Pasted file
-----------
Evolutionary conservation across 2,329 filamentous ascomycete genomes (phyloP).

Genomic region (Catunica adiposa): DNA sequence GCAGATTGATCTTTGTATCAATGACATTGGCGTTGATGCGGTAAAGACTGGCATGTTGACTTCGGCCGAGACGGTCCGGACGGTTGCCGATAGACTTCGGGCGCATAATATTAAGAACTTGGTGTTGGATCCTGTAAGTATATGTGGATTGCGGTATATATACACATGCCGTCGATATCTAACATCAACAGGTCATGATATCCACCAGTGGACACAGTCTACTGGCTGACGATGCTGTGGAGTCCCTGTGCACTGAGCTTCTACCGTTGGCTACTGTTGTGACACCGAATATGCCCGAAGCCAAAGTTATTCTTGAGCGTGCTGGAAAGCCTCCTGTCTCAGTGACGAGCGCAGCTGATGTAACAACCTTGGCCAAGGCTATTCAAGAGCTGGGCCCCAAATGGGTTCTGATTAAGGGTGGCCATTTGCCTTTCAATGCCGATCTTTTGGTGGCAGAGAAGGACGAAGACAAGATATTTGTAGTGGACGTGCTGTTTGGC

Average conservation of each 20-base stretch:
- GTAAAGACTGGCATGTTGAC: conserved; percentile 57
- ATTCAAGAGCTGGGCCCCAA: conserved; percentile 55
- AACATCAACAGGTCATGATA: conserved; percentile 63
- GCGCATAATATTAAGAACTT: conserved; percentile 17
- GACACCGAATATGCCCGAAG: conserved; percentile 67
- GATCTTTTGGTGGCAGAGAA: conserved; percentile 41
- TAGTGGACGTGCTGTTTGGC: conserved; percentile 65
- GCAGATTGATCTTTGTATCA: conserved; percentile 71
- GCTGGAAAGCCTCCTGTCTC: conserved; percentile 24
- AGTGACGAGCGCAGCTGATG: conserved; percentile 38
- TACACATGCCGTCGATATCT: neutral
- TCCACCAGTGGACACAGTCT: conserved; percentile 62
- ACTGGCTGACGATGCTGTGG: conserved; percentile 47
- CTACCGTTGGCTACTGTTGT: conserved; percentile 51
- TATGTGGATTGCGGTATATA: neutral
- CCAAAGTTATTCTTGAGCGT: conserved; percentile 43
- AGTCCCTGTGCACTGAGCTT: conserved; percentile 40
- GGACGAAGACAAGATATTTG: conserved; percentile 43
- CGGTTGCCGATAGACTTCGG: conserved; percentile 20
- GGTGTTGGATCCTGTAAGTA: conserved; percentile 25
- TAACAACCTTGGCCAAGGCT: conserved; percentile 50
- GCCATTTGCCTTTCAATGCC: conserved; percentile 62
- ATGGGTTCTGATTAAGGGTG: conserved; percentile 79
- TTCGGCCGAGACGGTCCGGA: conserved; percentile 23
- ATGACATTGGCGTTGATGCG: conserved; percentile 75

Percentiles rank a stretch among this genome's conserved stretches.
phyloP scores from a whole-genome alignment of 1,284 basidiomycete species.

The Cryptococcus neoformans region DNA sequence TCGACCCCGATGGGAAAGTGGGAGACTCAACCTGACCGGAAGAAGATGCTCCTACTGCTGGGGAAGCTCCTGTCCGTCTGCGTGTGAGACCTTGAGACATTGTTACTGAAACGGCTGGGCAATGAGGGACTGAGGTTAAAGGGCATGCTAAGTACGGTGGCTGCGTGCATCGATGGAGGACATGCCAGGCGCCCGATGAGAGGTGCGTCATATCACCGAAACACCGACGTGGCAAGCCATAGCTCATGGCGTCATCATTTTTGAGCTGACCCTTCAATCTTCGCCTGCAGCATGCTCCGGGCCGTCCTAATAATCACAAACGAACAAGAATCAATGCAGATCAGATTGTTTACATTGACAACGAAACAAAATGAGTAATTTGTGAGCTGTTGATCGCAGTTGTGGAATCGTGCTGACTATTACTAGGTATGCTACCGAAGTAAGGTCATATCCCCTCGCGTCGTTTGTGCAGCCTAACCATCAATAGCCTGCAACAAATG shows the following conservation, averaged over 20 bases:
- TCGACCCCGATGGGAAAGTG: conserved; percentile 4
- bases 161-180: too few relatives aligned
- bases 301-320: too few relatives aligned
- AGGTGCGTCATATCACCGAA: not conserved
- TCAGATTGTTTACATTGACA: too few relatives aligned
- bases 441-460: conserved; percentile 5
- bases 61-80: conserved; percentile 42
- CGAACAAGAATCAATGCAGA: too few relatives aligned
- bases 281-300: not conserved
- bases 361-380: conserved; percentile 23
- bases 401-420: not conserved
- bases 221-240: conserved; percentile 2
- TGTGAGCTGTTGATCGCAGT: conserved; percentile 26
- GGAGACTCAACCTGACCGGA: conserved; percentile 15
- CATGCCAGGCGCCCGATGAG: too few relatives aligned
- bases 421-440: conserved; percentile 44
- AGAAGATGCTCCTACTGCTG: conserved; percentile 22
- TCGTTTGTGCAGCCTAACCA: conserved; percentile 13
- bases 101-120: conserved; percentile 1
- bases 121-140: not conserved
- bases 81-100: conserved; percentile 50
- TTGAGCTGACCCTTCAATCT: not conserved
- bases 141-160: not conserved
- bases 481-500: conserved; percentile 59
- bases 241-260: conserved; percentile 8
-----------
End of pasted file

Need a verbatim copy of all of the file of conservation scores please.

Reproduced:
Evolutionary conservation across 2,329 filamentous ascomycete genomes (phyloP).

Genomic region (Catunica adiposa): DNA sequence GCAGATTGATCTTTGTATCAATGACATTGGCGTTGATGCGGTAAAGACTGGCATGTTGACTTCGGCCGAGACGGTCCGGACGGTTGCCGATAGACTTCGGGCGCATAATATTAAGAACTTGGTGTTGGATCCTGTAAGTATATGTGGATTGCGGTATATATACACATGCCGTCGATATCTAACATCAACAGGTCATGATATCCACCAGTGGACACAGTCTACTGGCTGACGATGCTGTGGAGTCCCTGTGCACTGAGCTTCTACCGTTGGCTACTGTTGTGACACCGAATATGCCCGAAGCCAAAGTTATTCTTGAGCGTGCTGGAAAGCCTCCTGTCTCAGTGACGAGCGCAGCTGATGTAACAACCTTGGCCAAGGCTATTCAAGAGCTGGGCCCCAAATGGGTTCTGATTAAGGGTGGCCATTTGCCTTTCAATGCCGATCTTTTGGTGGCAGAGAAGGACGAAGACAAGATATTTGTAGTGGACGTGCTGTTTGGC

Average conservation of each 20-base stretch:
- GTAAAGACTGGCATGTTGAC: conserved; percentile 57
- ATTCAAGAGCTGGGCCCCAA: conserved; percentile 55
- AACATCAACAGGTCATGATA: conserved; percentile 63
- GCGCATAATATTAAGAACTT: conserved; percentile 17
- GACACCGAATATGCCCGAAG: conserved; percentile 67
- GATCTTTTGGTGGCAGAGAA: conserved; percentile 41
- TAGTGGACGTGCTGTTTGGC: conserved; percentile 65
- GCAGATTGATCTTTGTATCA: conserved; percentile 71
- GCTGGAAAGCCTCCTGTCTC: conserved; percentile 24
- AGTGACGAGCGCAGCTGATG: conserved; percentile 38
- TACACATGCCGTCGATATCT: neutral
- TCCACCAGTGGACACAGTCT: conserved; percentile 62
- ACTGGCTGACGATGCTGTGG: conserved; percentile 47
- CTACCGTTGGCTACTGTTGT: conserved; percentile 51
- TATGTGGATTGCGGTATATA: neutral
- CCAAAGTTATTCTTGAGCGT: conserved; percentile 43
- AGTCCCTGTGCACTGAGCTT: conserved; percentile 40
- GGACGAAGACAAGATATTTG: conserved; percentile 43
- CGGTTGCCGATAGACTTCGG: conserved; percentile 20
- GGTGTTGGATCCTGTAAGTA: conserved; percentile 25
- TAACAACCTTGGCCAAGGCT: conserved; percentile 50
- GCCATTTGCCTTTCAATGCC: conserved; percentile 62
- ATGGGTTCTGATTAAGGGTG: conserved; percentile 79
- TTCGGCCGAGACGGTCCGGA: conserved; percentile 23
- ATGACATTGGCGTTGATGCG: conserved; percentile 75

Percentiles rank a stretch among this genome's conserved stretches.
phyloP scores from a whole-genome alignment of 1,284 basidiomycete species.

The Cryptococcus neoformans region DNA sequence TCGACCCCGATGGGAAAGTGGGAGACTCAACCTGACCGGAAGAAGATGCTCCTACTGCTGGGGAAGCTCCTGTCCGTCTGCGTGTGAGACCTTGAGACATTGTTACTGAAACGGCTGGGCAATGAGGGACTGAGGTTAAAGGGCATGCTAAGTACGGTGGCTGCGTGCATCGATGGAGGACATGCCAGGCGCCCGATGAGAGGTGCGTCATATCACCGAAACACCGACGTGGCAAGCCATAGCTCATGGCGTCATCATTTTTGAGCTGACCCTTCAATCTTCGCCTGCAGCATGCTCCGGGCCGTCCTAATAATCACAAACGAACAAGAATCAATGCAGATCAGATTGTTTACATTGACAACGAAACAAAATGAGTAATTTGTGAGCTGTTGATCGCAGTTGTGGAATCGTGCTGACTATTACTAGGTATGCTACCGAAGTAAGGTCATATCCCCTCGCGTCGTTTGTGCAGCCTAACCATCAATAGCCTGCAACAAATG shows the following conservation, averaged over 20 bases:
- TCGACCCCGATGGGAAAGTG: conserved; percentile 4
- bases 161-180: too few relatives aligned
- bases 301-320: too few relatives aligned
- AGGTGCGTCATATCACCGAA: not conserved
- TCAGATTGTTTACATTGACA: too few relatives aligned
- bases 441-460: conserved; percentile 5
- bases 61-80: conserved; percentile 42
- CGAACAAGAATCAATGCAGA: too few relatives aligned
- bases 281-300: not conserved
- bases 361-380: conserved; percentile 23
- bases 401-420: not conserved
- bases 221-240: conserved; percentile 2
- TGTGAGCTGTTGATCGCAGT: conserved; percentile 26
- GGAGACTCAACCTGACCGGA: conserved; percentile 15
- CATGCCAGGCGCCCGATGAG: too few relatives aligned
- bases 421-440: conserved; percentile 44
- AGAAGATGCTCCTACTGCTG: conserved; percentile 22
- TCGTTTGTGCAGCCTAACCA: conserved; percentile 13
- bases 101-120: conserved; percentile 1
- bases 121-140: not conserved
- bases 81-100: conserved; percentile 50
- TTGAGCTGACCCTTCAATCT: not conserved
- bases 141-160: not conserved
- bases 481-500: conserved; percentile 59
- bases 241-260: conserved; percentile 8